Vök baths

“East Iceland is fashionable“

East Iceland is fashionable. There are many opportunities for growth in the tourism industry and this part of the country has much to offer which is an exciting option for investors looking for opportunities,“  says Steingrímur Birgisson, CEO of Höldur, but he is a board member of the Myvatn Nature Baths which is the anchor investor of Vök Baths at Urriðavatn close by Egilsstaðir, warm geothermal pools that became very popular as soon as they opened in the summer of 2019.

It was locals in East Iceland who presented the idea to Steingrímur, of opening geothermal baths by the banks of Urriðavatn. People had known about the warm geothermal water for a long time because there had always been ice-free patches on the lake which were used for washing clothes in the wintertime.

“I was on the board of an investment fund called Tækifæri when a few inventive East Icelanders came to see us: Ívar Ingimarsson, Hilmar Gunnlaugsson and Hafliði Hafliðason,“ says Steingrímur. “They presented this idea to us but finding investors had not been going well for them. We listened and to make a long story short we jumped onboard,“ says Steingrímur but he is a board member of the Myvatn Nature Baths which is the anchor investor of Vök Baths. He is also the CEO of Höldur, which runs one of the biggest car rentals in the country.

Aerial photo of Vok nature bathsVök baths. Photographer: Frauki

“More magnets were needed in East Iceland, an exciting recreational activity to attract people to this part of the country,” Steingrímur says when asked why investors decided to get onboard. “Tourists needed a reason to stay longer so that they could enjoy all the wonderful things East Iceland has to offer,” he explains and adds:

“To those that did not believe in the idea from the beginning I can say: I told you so! The popularity of Vök Baths from the very beginning shows us that this was a correct estimation. This service was needed!”

Many unexplored opportunities
“To enter a project like this one you have to have the local community with you,” says Steingrímur. “Like I said, the idea came from locals in the area but we also felt a strong goodwill from the community right from the start and that means a lot to investors and projects like this.”

Vök Baths opened in the summer of 2019 and since then three strange years have passed. “This has been a very unusual business environment and you could say that now for the first time stability has been forming around the operation. Next year will be the first normal year,” he says.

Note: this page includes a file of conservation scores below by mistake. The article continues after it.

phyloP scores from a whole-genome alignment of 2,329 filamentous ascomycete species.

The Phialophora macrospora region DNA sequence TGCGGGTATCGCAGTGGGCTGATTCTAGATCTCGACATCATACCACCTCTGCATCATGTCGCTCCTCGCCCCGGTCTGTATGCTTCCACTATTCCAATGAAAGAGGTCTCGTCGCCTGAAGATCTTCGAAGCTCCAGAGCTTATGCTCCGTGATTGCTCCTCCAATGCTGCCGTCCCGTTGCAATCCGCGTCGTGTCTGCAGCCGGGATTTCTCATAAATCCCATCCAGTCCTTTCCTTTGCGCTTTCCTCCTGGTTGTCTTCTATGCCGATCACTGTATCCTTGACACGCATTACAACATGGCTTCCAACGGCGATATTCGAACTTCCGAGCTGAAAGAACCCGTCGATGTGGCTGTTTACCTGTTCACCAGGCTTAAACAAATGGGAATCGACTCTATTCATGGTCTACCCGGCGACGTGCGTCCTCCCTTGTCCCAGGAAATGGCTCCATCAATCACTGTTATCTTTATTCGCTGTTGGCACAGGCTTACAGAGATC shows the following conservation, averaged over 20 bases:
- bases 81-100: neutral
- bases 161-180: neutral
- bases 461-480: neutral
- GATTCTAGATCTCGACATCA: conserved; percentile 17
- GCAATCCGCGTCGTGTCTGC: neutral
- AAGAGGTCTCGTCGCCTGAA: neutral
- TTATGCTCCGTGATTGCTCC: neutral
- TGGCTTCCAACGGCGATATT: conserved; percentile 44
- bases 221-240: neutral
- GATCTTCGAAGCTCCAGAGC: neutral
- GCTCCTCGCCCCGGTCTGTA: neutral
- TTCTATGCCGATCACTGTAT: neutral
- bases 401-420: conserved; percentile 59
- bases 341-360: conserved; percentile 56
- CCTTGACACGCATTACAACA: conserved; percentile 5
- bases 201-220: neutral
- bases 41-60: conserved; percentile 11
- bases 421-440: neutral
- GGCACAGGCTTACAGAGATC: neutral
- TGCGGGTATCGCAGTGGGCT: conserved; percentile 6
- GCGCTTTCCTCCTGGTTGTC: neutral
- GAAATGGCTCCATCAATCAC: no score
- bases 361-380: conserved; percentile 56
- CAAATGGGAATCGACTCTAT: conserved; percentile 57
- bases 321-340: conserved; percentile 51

But what message does he have for those who are interested in investing in East Iceland?
First: East Iceland is fashionable. There are many opportunities for growth in tourism and this part of the country has many things to offer which are exciting for investors looking for opportunities. The situation is different after the epidemic. Tourists increasingly choose to travel on their own and often want to visit unspoiled nature in areas that are not too crowded. 

Second: There are many unexplored opportunities in the area. More recreational options are needed, both for visitors and locals and there is a shortage of accommodation in the summer, which surely is the case in many areas in the countryside.”

Third: We have the goodwill of the local community and the infrastructure is strong. For example I can say that in East Iceland there are engineering companies and contractors we were able to work with on Vök Baths. This is not the case in all areas of the countryside.”

Overview from the roots of Mount Bjolfur over SeydisfjordurSeyðisfjörður. Photographer: Þráinn Kolbeinsson

Needless Worries
As mentioned earlier the proponents for Vök Baths had presented the possibility of geothermal baths by Urriðavatn to a number of investors, with limited success. Steingrímur says he understands those who are worried but says that those worries are needless.

“Most of the investors live in East Iceland and it is natural to look for projects close to home,” he says. “It is hard to look after your investment if you are in Reykjavík and the project is on the opposite side of the country. Besides that you might not have any connections to the area. It really matters in the development of Vök Baths that the idea was brought to us by locals. They can see numerous opportunities in the area which investors in Reykjavík or in Akureyri would not spot,” says Steingrímur.

In this context he encourages the people of East Iceland to be active in promoting East Iceland as a promising investment option and also to believe in their own competence in supporting and attracting investment in the area. 

“We would not have participated in this project without the locals believing in it.”

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Vök baths

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